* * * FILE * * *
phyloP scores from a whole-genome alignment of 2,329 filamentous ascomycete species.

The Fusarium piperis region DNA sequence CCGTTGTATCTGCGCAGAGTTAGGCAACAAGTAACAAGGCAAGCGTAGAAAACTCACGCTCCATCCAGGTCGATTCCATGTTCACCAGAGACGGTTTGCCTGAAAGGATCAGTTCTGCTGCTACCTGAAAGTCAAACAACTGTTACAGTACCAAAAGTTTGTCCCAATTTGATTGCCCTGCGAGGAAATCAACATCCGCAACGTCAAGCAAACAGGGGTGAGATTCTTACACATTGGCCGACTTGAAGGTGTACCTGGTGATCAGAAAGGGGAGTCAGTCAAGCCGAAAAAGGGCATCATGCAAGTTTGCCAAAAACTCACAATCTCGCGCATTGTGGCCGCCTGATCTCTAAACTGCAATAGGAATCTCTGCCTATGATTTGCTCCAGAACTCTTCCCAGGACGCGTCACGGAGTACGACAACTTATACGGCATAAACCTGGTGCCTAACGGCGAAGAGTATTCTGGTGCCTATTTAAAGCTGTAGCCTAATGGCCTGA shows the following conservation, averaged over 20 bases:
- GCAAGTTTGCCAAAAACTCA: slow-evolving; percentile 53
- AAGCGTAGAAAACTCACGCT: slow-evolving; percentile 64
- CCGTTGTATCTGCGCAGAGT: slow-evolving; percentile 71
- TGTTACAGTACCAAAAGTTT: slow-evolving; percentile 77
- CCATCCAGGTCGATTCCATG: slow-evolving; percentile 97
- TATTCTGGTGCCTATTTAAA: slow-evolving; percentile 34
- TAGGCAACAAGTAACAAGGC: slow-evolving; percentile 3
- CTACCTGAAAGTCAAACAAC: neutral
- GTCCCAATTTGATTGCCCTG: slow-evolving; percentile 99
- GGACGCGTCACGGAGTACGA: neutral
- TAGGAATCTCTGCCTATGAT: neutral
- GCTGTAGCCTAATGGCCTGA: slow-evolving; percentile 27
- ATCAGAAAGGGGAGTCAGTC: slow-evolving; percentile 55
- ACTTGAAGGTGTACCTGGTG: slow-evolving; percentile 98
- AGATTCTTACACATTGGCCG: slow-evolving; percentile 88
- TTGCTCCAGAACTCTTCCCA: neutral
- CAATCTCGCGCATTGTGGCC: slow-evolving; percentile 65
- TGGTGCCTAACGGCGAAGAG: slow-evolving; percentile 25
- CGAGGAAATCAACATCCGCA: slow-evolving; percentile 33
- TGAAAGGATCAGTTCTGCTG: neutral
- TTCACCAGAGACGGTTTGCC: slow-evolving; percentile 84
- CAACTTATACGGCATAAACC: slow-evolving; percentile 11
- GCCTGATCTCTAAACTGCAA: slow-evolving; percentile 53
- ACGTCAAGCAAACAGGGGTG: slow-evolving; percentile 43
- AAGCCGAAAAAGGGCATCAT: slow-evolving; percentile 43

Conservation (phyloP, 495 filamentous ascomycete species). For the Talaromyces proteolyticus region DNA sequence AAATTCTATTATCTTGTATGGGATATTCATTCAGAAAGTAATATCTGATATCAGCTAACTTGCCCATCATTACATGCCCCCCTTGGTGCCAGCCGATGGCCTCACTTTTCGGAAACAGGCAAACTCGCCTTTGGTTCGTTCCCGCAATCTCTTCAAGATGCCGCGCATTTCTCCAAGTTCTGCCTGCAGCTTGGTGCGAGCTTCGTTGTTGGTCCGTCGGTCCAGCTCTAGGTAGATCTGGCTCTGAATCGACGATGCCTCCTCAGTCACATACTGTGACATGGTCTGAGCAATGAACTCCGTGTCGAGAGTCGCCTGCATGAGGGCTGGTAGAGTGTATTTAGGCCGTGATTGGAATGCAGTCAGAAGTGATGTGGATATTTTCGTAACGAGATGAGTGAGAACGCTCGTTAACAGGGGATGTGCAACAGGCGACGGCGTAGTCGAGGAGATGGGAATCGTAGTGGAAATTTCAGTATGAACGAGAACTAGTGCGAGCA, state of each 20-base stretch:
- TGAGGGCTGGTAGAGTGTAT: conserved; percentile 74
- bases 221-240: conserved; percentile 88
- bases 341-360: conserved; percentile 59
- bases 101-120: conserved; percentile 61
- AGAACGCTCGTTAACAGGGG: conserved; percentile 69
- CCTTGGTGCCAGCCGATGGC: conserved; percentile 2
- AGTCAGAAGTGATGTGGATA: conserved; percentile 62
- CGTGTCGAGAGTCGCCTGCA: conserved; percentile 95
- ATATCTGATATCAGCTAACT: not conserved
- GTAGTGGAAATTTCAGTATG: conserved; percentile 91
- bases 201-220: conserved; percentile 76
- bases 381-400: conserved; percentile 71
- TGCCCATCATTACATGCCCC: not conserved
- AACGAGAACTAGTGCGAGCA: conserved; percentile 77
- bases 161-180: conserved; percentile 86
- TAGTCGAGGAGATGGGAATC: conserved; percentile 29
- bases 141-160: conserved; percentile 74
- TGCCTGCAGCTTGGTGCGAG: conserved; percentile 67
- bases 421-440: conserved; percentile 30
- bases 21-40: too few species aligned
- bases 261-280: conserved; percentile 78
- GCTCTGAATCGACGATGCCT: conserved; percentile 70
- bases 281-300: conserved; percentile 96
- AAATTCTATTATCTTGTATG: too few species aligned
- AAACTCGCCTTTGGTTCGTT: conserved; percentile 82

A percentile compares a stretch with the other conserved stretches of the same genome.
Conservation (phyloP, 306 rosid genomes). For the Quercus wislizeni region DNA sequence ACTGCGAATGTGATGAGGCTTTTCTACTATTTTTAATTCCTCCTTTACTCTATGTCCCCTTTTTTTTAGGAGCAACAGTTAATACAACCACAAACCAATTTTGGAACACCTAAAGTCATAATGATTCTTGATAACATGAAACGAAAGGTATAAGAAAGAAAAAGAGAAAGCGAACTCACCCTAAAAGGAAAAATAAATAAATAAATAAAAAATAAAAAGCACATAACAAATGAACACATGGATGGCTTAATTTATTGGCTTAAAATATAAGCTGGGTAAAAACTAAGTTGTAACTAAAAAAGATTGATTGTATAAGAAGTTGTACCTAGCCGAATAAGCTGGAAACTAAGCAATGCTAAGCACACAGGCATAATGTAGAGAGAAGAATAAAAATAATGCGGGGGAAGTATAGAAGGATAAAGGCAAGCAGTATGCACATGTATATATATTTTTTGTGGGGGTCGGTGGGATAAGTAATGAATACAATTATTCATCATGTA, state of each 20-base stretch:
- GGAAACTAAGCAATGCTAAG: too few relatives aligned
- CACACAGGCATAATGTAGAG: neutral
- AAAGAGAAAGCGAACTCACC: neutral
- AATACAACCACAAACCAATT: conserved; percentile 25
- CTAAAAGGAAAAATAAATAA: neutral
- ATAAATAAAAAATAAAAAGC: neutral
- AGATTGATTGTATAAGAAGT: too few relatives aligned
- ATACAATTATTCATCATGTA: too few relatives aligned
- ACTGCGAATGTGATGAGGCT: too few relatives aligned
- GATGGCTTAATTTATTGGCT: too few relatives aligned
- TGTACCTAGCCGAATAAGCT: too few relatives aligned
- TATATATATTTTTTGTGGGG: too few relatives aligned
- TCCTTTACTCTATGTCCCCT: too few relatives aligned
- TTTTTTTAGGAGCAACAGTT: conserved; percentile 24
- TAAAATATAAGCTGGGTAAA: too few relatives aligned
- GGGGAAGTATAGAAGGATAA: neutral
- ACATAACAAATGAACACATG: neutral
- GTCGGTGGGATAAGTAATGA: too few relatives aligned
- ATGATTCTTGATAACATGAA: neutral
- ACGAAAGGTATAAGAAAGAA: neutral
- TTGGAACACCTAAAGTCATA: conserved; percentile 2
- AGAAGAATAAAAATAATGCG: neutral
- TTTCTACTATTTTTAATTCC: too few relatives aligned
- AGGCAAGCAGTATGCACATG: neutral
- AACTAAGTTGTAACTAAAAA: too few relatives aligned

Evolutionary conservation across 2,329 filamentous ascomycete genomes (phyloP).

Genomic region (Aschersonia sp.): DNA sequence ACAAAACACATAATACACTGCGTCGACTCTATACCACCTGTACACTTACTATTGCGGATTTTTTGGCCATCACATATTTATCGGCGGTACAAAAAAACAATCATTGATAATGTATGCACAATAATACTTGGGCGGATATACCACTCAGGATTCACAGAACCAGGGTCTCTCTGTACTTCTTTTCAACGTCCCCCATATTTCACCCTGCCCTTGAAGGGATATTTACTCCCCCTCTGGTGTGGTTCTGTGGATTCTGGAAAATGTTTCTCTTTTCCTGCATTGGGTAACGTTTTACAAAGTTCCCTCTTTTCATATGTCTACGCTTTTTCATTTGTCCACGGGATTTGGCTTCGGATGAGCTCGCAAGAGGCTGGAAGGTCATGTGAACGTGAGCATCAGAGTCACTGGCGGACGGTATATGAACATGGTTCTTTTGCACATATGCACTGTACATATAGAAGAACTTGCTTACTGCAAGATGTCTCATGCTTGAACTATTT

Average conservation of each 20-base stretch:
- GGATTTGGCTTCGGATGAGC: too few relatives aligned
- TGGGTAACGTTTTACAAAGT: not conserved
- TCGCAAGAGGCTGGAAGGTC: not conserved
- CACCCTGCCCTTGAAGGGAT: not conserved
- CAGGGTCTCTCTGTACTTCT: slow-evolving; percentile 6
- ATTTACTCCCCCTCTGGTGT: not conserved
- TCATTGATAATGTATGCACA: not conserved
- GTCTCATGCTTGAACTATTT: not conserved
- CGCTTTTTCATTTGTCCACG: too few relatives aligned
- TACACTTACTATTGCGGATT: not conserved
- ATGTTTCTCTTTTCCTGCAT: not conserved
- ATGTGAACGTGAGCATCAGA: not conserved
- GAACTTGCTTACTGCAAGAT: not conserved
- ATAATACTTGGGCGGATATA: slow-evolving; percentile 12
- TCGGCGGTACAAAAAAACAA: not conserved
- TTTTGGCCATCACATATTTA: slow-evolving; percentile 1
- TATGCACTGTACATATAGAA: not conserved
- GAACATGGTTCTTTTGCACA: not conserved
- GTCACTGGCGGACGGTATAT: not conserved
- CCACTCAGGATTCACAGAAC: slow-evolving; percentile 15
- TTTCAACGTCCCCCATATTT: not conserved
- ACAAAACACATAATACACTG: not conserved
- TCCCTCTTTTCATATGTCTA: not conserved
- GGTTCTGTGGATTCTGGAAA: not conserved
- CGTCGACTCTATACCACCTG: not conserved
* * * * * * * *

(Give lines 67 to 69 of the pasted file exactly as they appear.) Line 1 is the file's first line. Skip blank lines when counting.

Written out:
- TATATATATTTTTTGTGGGG: too few relatives aligned
- TCCTTTACTCTATGTCCCCT: too few relatives aligned
- TTTTTTTAGGAGCAACAGTT: conserved; percentile 24